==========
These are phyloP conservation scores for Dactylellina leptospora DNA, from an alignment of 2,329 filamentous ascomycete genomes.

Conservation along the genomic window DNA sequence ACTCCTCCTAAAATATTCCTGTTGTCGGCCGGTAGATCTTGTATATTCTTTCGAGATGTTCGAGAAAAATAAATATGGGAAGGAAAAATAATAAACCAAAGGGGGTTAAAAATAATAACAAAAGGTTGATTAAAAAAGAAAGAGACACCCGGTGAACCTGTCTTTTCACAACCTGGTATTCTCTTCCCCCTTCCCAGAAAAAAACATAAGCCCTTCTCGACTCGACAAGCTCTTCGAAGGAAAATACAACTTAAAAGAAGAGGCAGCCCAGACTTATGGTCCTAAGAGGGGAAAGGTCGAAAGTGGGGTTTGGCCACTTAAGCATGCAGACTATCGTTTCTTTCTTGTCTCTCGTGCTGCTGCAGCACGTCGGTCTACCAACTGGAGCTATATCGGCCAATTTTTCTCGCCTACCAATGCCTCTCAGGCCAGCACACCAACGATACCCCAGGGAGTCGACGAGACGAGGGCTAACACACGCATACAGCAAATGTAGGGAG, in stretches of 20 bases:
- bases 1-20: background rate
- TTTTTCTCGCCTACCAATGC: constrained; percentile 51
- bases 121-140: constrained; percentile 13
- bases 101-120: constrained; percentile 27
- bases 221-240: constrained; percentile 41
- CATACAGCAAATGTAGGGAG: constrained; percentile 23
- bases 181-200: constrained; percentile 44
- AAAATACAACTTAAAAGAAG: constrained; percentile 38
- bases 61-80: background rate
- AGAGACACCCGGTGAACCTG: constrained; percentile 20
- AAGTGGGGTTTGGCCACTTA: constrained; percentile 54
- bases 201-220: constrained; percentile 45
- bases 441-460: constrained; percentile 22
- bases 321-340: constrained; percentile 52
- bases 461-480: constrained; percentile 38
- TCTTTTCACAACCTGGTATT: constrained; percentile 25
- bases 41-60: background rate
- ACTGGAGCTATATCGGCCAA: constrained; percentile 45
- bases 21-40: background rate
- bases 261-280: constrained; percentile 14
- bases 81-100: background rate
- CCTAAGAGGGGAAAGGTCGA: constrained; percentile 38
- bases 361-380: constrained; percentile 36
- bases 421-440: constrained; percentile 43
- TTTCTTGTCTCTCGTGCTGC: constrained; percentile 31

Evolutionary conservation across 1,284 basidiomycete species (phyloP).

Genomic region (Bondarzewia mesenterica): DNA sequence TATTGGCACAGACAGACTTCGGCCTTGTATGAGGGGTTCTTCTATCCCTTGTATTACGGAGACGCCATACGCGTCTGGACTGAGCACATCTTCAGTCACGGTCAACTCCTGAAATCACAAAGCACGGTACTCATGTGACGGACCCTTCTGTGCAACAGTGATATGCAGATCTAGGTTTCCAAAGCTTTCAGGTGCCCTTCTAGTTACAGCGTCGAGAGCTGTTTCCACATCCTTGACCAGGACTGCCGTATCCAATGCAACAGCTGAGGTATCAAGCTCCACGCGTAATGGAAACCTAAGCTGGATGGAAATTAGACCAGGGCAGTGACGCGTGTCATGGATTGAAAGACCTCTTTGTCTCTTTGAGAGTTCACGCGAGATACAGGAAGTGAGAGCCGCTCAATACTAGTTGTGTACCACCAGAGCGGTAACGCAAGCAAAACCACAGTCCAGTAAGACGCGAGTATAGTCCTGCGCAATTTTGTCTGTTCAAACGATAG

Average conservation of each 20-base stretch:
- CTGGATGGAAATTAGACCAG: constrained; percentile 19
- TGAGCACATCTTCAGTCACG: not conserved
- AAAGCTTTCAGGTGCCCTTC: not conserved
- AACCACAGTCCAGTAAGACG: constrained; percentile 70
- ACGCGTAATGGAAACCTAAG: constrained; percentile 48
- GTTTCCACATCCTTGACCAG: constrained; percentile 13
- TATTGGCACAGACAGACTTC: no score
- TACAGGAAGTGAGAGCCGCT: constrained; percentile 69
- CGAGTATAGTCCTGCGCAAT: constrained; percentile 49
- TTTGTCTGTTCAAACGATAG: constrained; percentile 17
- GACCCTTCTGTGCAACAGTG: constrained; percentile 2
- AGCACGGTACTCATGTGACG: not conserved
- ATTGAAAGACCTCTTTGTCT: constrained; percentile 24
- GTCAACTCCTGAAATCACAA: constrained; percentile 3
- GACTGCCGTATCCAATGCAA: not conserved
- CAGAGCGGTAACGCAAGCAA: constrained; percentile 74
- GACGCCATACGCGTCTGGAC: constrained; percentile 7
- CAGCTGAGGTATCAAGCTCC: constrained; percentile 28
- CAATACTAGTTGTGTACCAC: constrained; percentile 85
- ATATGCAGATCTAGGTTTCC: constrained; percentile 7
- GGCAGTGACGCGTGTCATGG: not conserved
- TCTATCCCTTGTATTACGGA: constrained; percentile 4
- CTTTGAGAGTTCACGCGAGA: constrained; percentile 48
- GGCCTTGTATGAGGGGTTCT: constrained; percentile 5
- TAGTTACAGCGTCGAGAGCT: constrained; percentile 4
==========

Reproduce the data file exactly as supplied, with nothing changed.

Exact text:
These are phyloP conservation scores for Dactylellina leptospora DNA, from an alignment of 2,329 filamentous ascomycete genomes.

Conservation along the genomic window DNA sequence ACTCCTCCTAAAATATTCCTGTTGTCGGCCGGTAGATCTTGTATATTCTTTCGAGATGTTCGAGAAAAATAAATATGGGAAGGAAAAATAATAAACCAAAGGGGGTTAAAAATAATAACAAAAGGTTGATTAAAAAAGAAAGAGACACCCGGTGAACCTGTCTTTTCACAACCTGGTATTCTCTTCCCCCTTCCCAGAAAAAAACATAAGCCCTTCTCGACTCGACAAGCTCTTCGAAGGAAAATACAACTTAAAAGAAGAGGCAGCCCAGACTTATGGTCCTAAGAGGGGAAAGGTCGAAAGTGGGGTTTGGCCACTTAAGCATGCAGACTATCGTTTCTTTCTTGTCTCTCGTGCTGCTGCAGCACGTCGGTCTACCAACTGGAGCTATATCGGCCAATTTTTCTCGCCTACCAATGCCTCTCAGGCCAGCACACCAACGATACCCCAGGGAGTCGACGAGACGAGGGCTAACACACGCATACAGCAAATGTAGGGAG, in stretches of 20 bases:
- bases 1-20: background rate
- TTTTTCTCGCCTACCAATGC: constrained; percentile 51
- bases 121-140: constrained; percentile 13
- bases 101-120: constrained; percentile 27
- bases 221-240: constrained; percentile 41
- CATACAGCAAATGTAGGGAG: constrained; percentile 23
- bases 181-200: constrained; percentile 44
- AAAATACAACTTAAAAGAAG: constrained; percentile 38
- bases 61-80: background rate
- AGAGACACCCGGTGAACCTG: constrained; percentile 20
- AAGTGGGGTTTGGCCACTTA: constrained; percentile 54
- bases 201-220: constrained; percentile 45
- bases 441-460: constrained; percentile 22
- bases 321-340: constrained; percentile 52
- bases 461-480: constrained; percentile 38
- TCTTTTCACAACCTGGTATT: constrained; percentile 25
- bases 41-60: background rate
- ACTGGAGCTATATCGGCCAA: constrained; percentile 45
- bases 21-40: background rate
- bases 261-280: constrained; percentile 14
- bases 81-100: background rate
- CCTAAGAGGGGAAAGGTCGA: constrained; percentile 38
- bases 361-380: constrained; percentile 36
- bases 421-440: constrained; percentile 43
- TTTCTTGTCTCTCGTGCTGC: constrained; percentile 31

Evolutionary conservation across 1,284 basidiomycete species (phyloP).

Genomic region (Bondarzewia mesenterica): DNA sequence TATTGGCACAGACAGACTTCGGCCTTGTATGAGGGGTTCTTCTATCCCTTGTATTACGGAGACGCCATACGCGTCTGGACTGAGCACATCTTCAGTCACGGTCAACTCCTGAAATCACAAAGCACGGTACTCATGTGACGGACCCTTCTGTGCAACAGTGATATGCAGATCTAGGTTTCCAAAGCTTTCAGGTGCCCTTCTAGTTACAGCGTCGAGAGCTGTTTCCACATCCTTGACCAGGACTGCCGTATCCAATGCAACAGCTGAGGTATCAAGCTCCACGCGTAATGGAAACCTAAGCTGGATGGAAATTAGACCAGGGCAGTGACGCGTGTCATGGATTGAAAGACCTCTTTGTCTCTTTGAGAGTTCACGCGAGATACAGGAAGTGAGAGCCGCTCAATACTAGTTGTGTACCACCAGAGCGGTAACGCAAGCAAAACCACAGTCCAGTAAGACGCGAGTATAGTCCTGCGCAATTTTGTCTGTTCAAACGATAG

Average conservation of each 20-base stretch:
- CTGGATGGAAATTAGACCAG: constrained; percentile 19
- TGAGCACATCTTCAGTCACG: not conserved
- AAAGCTTTCAGGTGCCCTTC: not conserved
- AACCACAGTCCAGTAAGACG: constrained; percentile 70
- ACGCGTAATGGAAACCTAAG: constrained; percentile 48
- GTTTCCACATCCTTGACCAG: constrained; percentile 13
- TATTGGCACAGACAGACTTC: no score
- TACAGGAAGTGAGAGCCGCT: constrained; percentile 69
- CGAGTATAGTCCTGCGCAAT: constrained; percentile 49
- TTTGTCTGTTCAAACGATAG: constrained; percentile 17
- GACCCTTCTGTGCAACAGTG: constrained; percentile 2
- AGCACGGTACTCATGTGACG: not conserved
- ATTGAAAGACCTCTTTGTCT: constrained; percentile 24
- GTCAACTCCTGAAATCACAA: constrained; percentile 3
- GACTGCCGTATCCAATGCAA: not conserved
- CAGAGCGGTAACGCAAGCAA: constrained; percentile 74
- GACGCCATACGCGTCTGGAC: constrained; percentile 7
- CAGCTGAGGTATCAAGCTCC: constrained; percentile 28
- CAATACTAGTTGTGTACCAC: constrained; percentile 85
- ATATGCAGATCTAGGTTTCC: constrained; percentile 7
- GGCAGTGACGCGTGTCATGG: not conserved
- TCTATCCCTTGTATTACGGA: constrained; percentile 4
- CTTTGAGAGTTCACGCGAGA: constrained; percentile 48
- GGCCTTGTATGAGGGGTTCT: constrained; percentile 5
- TAGTTACAGCGTCGAGAGCT: constrained; percentile 4